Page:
Avoiding Gossypol Toxicity While Feeding Whole Cottonseed

Published on Thu, 09/22/2022 - 2:07pm

Avoiding Gossypol Toxicity While Feeding Whole Cottonseed.

By Cotton Incorporated.

 Whole cottonseed offers a great nutritional profile for cattle rations as a balanced source of fat, protein and fiber1, but farmers should educate themselves about gossypol toxicity, a rare complication that can occur when whole cottonseed is fed above the recommended rate.

Gossypol is a naturally occurring toxin found in the cotton plant.2 Ruminant animals like cattle can detoxify gossypol via microorganisms in the rumen that bind to the toxin so it can’t be absorbed.3 When fed at high levels, cattle can experience gossypol toxicity, which primarily causes heart damage and may have a temporary impact on bull fertility.4

Lower the risk of gossypol toxicity
Avoid feeding whole cottonseed to calves until the rumen develops around 4 months of age.3

Do not feed above the recommended ration levels. The maximum ration levels for whole cottonseed are 0.5% of body weight for mature cows and 0.33% of body weight for weaned calves.3

Avoid free-choice feeding and consider offering a mixed ration. Cattle sometimes prefer whole cottonseed over other components of the ration, leading to overconsumption.

“We don’t recommend free-choice feeding because some cows will eat a lot more than others, and calves would be able to eat a lot if they want to,” said Dr. Matt Poore of NC State University.

“Alternating individual ingredients … allows animals to eat more or less of feeds they like or don’t like.”

To avoid this, farmers should offer a mixed ration rather than alternating ingredients.

Allow all animals access to the cottonseed at once. Poore recommends mixing whole cottonseed with grain and spreading it on a feed bunk to ensure all animals have access to it at once.4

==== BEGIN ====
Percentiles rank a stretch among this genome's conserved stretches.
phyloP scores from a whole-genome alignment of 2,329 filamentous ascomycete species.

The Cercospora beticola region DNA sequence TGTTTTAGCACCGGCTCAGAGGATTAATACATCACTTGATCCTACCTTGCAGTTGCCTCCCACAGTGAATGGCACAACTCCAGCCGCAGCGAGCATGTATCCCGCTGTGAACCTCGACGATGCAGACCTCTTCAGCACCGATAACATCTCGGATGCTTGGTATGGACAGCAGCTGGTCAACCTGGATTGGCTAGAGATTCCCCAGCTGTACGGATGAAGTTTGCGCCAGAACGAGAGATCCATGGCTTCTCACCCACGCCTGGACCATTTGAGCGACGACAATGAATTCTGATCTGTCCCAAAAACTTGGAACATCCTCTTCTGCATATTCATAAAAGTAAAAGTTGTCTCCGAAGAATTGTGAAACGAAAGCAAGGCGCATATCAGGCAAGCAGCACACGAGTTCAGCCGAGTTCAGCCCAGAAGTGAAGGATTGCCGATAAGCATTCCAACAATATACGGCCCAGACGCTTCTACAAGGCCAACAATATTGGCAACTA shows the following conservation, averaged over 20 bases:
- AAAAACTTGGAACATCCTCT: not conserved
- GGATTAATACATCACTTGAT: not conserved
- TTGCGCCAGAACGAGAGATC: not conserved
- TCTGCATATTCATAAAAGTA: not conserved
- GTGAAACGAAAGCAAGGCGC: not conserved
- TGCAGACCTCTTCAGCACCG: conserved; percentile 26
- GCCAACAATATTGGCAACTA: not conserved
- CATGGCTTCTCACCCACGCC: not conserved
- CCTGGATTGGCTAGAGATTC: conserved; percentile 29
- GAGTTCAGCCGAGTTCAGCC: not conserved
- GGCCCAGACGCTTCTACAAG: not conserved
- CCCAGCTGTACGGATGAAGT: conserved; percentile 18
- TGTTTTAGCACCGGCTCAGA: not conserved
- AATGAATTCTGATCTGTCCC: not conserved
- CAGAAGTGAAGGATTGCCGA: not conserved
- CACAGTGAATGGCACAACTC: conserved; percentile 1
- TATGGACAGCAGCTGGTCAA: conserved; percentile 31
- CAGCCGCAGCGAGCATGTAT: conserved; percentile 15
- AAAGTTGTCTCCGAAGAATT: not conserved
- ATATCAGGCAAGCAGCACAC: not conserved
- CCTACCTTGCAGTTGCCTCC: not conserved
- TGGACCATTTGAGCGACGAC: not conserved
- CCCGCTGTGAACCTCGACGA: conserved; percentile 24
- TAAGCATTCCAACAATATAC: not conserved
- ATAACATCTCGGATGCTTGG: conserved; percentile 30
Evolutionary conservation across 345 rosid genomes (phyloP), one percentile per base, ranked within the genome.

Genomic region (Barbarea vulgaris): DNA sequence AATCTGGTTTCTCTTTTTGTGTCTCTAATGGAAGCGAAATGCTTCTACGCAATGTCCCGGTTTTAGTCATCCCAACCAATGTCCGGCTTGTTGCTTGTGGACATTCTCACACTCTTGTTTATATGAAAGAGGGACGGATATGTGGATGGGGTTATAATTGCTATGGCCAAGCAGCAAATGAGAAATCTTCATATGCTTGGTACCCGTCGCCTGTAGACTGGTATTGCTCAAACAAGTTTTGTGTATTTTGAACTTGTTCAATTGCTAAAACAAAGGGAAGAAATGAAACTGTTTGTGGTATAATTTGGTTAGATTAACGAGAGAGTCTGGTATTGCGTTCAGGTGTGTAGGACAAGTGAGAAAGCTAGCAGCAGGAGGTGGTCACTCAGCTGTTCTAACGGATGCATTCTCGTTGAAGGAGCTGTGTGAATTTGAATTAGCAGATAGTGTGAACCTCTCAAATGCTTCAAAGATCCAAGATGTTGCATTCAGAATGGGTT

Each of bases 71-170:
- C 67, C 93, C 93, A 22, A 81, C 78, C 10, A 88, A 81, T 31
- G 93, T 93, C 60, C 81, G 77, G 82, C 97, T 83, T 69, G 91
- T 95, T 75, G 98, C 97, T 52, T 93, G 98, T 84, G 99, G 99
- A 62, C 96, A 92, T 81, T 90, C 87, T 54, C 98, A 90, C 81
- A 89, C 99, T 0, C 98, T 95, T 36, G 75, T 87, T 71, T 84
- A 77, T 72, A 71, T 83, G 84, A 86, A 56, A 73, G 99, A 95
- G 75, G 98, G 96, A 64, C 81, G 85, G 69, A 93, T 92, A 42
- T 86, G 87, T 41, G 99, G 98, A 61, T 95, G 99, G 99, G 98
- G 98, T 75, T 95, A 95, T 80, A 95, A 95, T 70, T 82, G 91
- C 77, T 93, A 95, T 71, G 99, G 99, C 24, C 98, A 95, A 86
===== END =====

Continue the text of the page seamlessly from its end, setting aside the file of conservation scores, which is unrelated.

Avoid feeding bulls whole cottonseed 60 to 90 days before the start of breeding season.3

When fed appropriately, whole cottonseed shows little risk of gossypol toxicity and offers many benefits to dairy cows, beef cows or feeder animals. Whole cottonseed’s balanced composition of fat, protein and fiber provides the nutrition cattle need to be healthy and productive. Whole cottonseed has been shown to increase milk production and butterfat when added to dairy cow rations.5 It also provides an effective source of nutrition for beef cattle without any adverse effects on performance or carcass characteristics.6

With these tips, you can feel confident you’re giving your cattle all the powerful nutritional benefits whole cottonseed has to offer while eschewing the negative consequences of gossypol toxicity or reduced fertility.  

1Kellogg, D.W., Pennington, J.A., Johnson, Z.B. and Panivivat, R. (2001). Survey of management  practices used for the highest producing DHI herds in the United States. J. Dairy. Sci. Vol. 84, Supplement, E120– E127. doi:10.3168/-jds.S0022-0302(01)70206–8.
2Ely, L., Guthrie, L. (2012). Feeding whole cottonseed to dairy cows and replacements. University of Georgia Extension. https://extension.uga.edu/publications/detail.html?number=SB59&title=Fee....
3Myer, R.O., McDowell, L.R. (2003). Potential for gossypol toxicity when feeding whole cottonseed to beef cattle. This document is AN130, one of a series of the Animal Science Department, Florida Cooperative Extension Service, Institute of Food and Agricultural Sciences, University of Florida. https://edis.ifas.ufl.edu/publication/AN130
4Poore, M., Rogers, G. (1998). Potential for gossypol toxicity when feeding whole cottonseed. Department of Animal Science, NCSU. https://projects.ncsu.edu/cals/an_sci/extension/animal/nutr/mhp95-1.htm.
5Bernard, J.K. (1999). Performance of lactating dairy cows fed whole cottonseed coated with gelatinized cornstarch. J. Dairy. Sci. Vol. 82, no. 6, pp. 1305–1309., doi: https://doi.org/10.3168/jds.S0022-0302(99)75353-1
6Warner, A.L., et al. (2020). Effects of utilizing cotton byproducts in a finishing diet on beef cattle performance, carcass traits, fecal characteristics, and plasma metabolites. Am. Soc. of Anim. Sci. Vol. 98, issue 2, doi:10.1093/jas/skaa038.